Careers that require physical literacy: FIFA referee

June 26, 2015 No Comments »
Careers that require physical literacy: FIFA referee

Ever since I began refereeing soccer four years ago, I’ve found myself tracking FIFA officials more than the game’s biggest stars. Christine Sinclair and Arjen Robben are among my favourites, but it’s the men and women with whistles and flags that have caught my eye lately.

Where is the referee positioned on the pitch? How does the assistant make an offside decision at game speed? These are the questions I ask myself, and look forward to answering this summer during the FIFA Women’s World Cup in Canada.

Carol Anne Chenard has been assigned to officiate the quarter final match between Germany and France on Friday, June 25. That game will be played at Olympic Stadium in Montreal.

Not surprisingly, when I was asked to be the Personal Assistant to FIFA referee, Carol Anne Chenard, at the Ontario Soccer Development Conference in Waterloo, Ontario, I was all in. It actually took me a few minutes to process the offer.

Is this real life? You want me to hang out with a FIFA referee for an entire weekend?

The answer was yes, and the opportunity turned out to be way cooler than I ever could have imagined. Not only was I a V.I.P. by association, but I had the privilege of participating in both in-class and on-field workshops lead by Chenard herself.

On a slightly less glamorous side note, had I known that I would be learning on turf with the internationally recognized referee, I would have reconsidered my dress pant and dress shoe attire. But you gotta do what you gotta do.

Apart from whistling alongside Chenard, I got the chance to have some private conversations with her and find out what life in the middle of the pitch has been like so far.

Long before soccer took centre stage, Chenard was a multi-sport athlete in high school and was named Senior Athlete of the Year in her graduating class. She competed in volleyball, basketball, and soccer, but perhaps is best known for her six World Cup short-track speed skating medals and former world record in the 3,000-metre relay.

It was like Chenard was reading my Active for Life mind when she stressed the importance of cross-training and credited her multi-sport background for her overall body strength and the absence of any major injuries.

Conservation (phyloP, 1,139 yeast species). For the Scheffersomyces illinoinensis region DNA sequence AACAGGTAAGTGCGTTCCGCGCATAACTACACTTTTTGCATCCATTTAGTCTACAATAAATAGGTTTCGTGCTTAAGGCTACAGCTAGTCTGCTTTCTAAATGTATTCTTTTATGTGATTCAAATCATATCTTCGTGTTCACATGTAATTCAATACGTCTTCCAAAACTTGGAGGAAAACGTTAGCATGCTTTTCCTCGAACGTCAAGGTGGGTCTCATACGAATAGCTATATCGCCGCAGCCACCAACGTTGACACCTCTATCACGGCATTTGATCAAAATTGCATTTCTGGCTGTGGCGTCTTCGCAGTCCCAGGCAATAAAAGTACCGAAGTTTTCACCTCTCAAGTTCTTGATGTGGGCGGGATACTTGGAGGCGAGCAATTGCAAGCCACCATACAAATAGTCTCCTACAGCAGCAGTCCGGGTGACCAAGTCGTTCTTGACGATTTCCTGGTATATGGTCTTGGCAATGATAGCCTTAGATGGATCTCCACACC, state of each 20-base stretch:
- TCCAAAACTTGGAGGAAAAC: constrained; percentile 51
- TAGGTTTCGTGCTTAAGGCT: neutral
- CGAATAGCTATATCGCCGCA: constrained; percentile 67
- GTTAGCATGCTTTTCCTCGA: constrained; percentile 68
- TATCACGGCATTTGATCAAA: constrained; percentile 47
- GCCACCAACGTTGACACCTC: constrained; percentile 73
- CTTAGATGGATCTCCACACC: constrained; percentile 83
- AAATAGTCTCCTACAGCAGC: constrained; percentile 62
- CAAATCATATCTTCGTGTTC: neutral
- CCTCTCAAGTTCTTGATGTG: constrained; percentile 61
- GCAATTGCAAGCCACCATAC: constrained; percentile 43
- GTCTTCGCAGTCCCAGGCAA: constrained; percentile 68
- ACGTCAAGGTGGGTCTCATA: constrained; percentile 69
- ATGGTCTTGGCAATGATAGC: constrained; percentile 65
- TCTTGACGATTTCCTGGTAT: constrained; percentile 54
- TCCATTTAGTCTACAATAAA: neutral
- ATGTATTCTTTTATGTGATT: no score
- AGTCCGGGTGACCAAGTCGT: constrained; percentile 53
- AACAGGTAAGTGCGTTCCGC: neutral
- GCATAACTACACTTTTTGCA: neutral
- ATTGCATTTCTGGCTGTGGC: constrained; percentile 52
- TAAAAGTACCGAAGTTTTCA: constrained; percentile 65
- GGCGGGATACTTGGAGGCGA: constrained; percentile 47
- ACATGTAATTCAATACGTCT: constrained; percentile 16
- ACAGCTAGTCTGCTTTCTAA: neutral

Fast forward to the FIFA Women’s World Cup (2011), London Olympics (2012), and two under-20 World Cup finals (2010, 2014), just to name a few, and Carol Anne Chenard has established herself as one of the best soccer referees on the planet.

When I asked about the perks of being a FIFA referee, she was quick to draw correlations between her on-field and off-field work. As a team manager at Health Canada, Chenard leads a large group of people and handles a high-profile portfolio, often using her “player management” skills in the office. In fact, she acknowledges her ability to make quick, informed decisions under pressure as a referee for her confidence to make important decisions at work. And vice versa.

Chenard speaks English, French, and Spanish — which helps her to connect with players in many different countries — but as she points out, body language and tone are often enough to convey a stern message. She’s gained invaluable political and cultural experiences, let alone checked off some pretty amazing places on her travel bucket list.

But make no mistake, when travelling for a referee appointment, Chenard rarely (if ever) has time to relax and explore. A referee’s schedule is much like that of a player, with training and education consuming the majority of time. Just like a player, the referee is an athlete, which is why Chenard trains like one.

Between leading a track club twice per week, Chenard finds the time to speak to children and teens about her experiences as a FIFA referee and promote participation in a variety of activities.

Just as she grew up playing multiple sports, she believes in the importance of developing diverse skills and giving the brain different experiences. These physical literacy skills aren’t exclusive to future athletes, but expose kids to a world of opportunities, one of which is a career as a professional referee.

My weekend with Carol Anne Chenard is one that I won’t forget. Her passion, focus, and determination was obvious, yet even more admirable was her compassion and eagerness to give back to aspiring referees. Her consistent message to coaches and referees alike was to never be limited by your preparation or knowledge.

As Chenard prepares for her third World Cup this summer, all eyes will be on her during critical match decisions. Decisions she has been training for her whole life.

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